English Language


Haczów is one of the most recognisable villages in the Podkarpacie region, primarily thanks to the majestic wooden Assumption of Holy Mary and Michael the Archangel church, located on a hill overlooking the Wisłok River.

The church was most probably funded by king Władysław II Jagiełło himself, together with his wife St Hedwig Anjou, towards the end of the 14th century, and the parish was established by the royal couple in 1388. The village of Haczów belonged to the crown then, so building a church was in a way the royal couple’s duty. They fulfilled this duty on a grand scale – royally – employing some of the best carpenters in Europe. Jagiełło was a neophyte baptised in 1386 and could not afford to economize on the Church, and Hedwig also had her reasons to show her best side in the Red Ruthenia she took by force from the Kingdom of Hungary in 1387.

It is understandable then that the church – the oldest and grandest example of a Gothic wooden church in the region – became a model for other churches and was recognised as a UNESCO Heritage Site. It is well worth a visit to take a closer look at the mastery of its architects, who built the church without using a single nail, and the unique polychrome painting from the end of the 15th century, the oldest painting surviving in the church.

The new church, situated nearby, holds the most valuable historic piece of art in Haczów and one of the greatest masterpieces of medieval sculpture in Poland – a Gothic Pieta from around the time of the foundation of the church, carved in limewood and decorated with polychromy.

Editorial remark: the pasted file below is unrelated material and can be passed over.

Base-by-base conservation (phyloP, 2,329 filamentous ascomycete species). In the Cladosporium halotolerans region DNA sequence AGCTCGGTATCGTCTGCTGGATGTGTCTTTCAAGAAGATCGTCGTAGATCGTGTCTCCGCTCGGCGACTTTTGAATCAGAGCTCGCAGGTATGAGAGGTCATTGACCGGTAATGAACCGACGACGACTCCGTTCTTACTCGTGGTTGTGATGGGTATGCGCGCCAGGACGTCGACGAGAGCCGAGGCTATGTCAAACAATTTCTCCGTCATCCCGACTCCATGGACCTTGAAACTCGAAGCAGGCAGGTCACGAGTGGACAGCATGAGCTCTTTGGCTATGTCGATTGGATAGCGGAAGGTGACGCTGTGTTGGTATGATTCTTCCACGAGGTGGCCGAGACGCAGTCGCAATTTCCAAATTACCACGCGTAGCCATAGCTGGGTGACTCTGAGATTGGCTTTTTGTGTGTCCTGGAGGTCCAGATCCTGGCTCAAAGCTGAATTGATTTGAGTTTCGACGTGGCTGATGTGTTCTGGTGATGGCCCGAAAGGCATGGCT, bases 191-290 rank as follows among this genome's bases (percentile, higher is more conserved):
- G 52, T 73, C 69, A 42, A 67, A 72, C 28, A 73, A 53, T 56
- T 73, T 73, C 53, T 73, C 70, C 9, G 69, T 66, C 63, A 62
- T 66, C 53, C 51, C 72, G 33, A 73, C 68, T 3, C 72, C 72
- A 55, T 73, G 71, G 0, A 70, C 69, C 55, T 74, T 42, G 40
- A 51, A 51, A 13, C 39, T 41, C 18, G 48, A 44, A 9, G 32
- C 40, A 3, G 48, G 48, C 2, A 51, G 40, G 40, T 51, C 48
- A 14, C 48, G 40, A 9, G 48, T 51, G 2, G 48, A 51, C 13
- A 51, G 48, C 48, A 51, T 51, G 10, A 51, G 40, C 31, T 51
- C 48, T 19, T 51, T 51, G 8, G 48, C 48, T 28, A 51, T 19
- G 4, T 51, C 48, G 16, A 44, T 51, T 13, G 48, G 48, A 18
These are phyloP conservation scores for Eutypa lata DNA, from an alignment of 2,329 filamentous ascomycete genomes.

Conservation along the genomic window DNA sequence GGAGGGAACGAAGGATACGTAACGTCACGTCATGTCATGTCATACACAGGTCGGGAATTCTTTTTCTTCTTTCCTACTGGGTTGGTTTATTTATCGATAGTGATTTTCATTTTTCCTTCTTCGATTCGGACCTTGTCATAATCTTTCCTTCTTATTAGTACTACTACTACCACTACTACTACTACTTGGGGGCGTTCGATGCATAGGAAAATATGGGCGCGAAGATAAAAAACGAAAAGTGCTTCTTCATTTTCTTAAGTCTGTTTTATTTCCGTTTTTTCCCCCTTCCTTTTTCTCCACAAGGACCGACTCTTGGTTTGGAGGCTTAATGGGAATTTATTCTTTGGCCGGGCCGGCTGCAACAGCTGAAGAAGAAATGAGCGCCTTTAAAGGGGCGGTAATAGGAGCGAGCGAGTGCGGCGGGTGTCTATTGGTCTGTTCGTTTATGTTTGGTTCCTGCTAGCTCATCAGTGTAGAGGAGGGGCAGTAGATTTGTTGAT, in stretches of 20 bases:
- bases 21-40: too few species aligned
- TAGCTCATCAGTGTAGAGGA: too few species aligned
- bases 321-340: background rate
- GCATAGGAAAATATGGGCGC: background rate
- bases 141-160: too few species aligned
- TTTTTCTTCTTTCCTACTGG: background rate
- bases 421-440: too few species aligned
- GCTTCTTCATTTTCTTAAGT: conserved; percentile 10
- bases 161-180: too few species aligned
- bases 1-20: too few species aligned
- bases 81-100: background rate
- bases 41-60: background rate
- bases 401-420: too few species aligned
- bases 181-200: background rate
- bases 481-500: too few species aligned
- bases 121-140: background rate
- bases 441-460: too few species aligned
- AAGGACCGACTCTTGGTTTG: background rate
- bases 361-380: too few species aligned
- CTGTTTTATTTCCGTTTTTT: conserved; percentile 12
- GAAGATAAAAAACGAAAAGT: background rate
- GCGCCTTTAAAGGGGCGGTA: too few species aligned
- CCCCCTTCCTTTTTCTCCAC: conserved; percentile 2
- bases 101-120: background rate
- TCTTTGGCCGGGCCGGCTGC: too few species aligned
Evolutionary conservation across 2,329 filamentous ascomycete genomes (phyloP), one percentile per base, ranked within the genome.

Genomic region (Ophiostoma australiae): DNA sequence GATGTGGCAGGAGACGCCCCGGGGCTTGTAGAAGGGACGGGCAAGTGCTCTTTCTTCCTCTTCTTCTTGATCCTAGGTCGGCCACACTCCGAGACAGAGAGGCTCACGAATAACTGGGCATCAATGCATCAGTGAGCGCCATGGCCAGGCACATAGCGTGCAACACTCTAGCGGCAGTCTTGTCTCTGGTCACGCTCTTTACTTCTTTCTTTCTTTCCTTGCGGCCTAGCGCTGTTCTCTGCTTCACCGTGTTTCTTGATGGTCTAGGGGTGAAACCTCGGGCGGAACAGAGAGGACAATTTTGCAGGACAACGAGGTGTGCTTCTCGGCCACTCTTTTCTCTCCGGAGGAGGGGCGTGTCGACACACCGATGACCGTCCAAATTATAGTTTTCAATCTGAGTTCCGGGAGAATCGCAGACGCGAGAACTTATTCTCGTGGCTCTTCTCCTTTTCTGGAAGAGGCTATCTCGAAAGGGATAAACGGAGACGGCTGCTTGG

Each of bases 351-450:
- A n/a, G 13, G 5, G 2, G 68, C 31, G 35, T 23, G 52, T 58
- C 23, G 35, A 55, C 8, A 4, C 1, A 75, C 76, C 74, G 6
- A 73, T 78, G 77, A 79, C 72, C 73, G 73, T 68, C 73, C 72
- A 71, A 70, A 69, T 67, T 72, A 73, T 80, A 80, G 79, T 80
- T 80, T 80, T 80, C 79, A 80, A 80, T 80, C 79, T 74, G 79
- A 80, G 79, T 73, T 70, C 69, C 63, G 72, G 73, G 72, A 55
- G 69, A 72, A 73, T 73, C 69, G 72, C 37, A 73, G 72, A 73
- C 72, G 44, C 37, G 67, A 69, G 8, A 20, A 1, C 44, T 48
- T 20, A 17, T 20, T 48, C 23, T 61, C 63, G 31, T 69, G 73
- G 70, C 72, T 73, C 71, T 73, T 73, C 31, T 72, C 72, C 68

Haczów is also notable for its non-material heritage as its citizens are famous for their careful attention for tradition, expressed, for example, in their care for the traditional Pogórze Region dress. It is best admired during traditional ceremonies, which is why it is worth seeing the “Haczowian Wedding” – one of the oldest continued ceremonial shows in Poland, which premiered in Kraków in 1937.

The script for the show was written by Stanisław Wysocki from Haczów, who based it on old regional songs and rites he collected, as well as the traditional music of the region. Through the years, the show has been extended and it is now performed by a group managed by Wysocki’s daughter Bożena Antosz.

The women’s dress is made distinct by the rich whitework embroidery characteristic for Haczów, exceptionally ornate, reminiscent of Broderie anglaise and Richelieu embroidery. Those aristocratic associations are well-founded, as the Haczowian embroidery developed thanks to Zofia Urbańska, wife of a local landowner, who popularised these sophisticated kinds of needlework – with white thread on white linen – among the women of Haczów with remarkable success.

The old manor house of the Urbański family is situated near the church hill, on the opposite side of the river. Destroyed during the war, it is slowly regaining its old splendour and perhaps it will one day join the Gothic church as the pride of Haczów. The original residence existed already in the 17th century, and the present house was built on its cellars by Ignacy Urbański at the beginning of the 19th century, almost three decades after his father bought the old royal village from the Austrian treasury.

The manor complex also includes a granary from the 18th century, a garden pavilion from the 1820s remodelled a hundred years later as a chapel, a reminder of the rightly bygone age – the block-like building of the Health Centre, constructed in the 1960s – and the ruins of an eclectic hothouse from the second half of the 19th century.

Take a virtual tour of the church

and watch the film:


fot.: M. Rymar (1,3), arch. Arete sp. z o.o. (2), A. Józefczyk (4,5)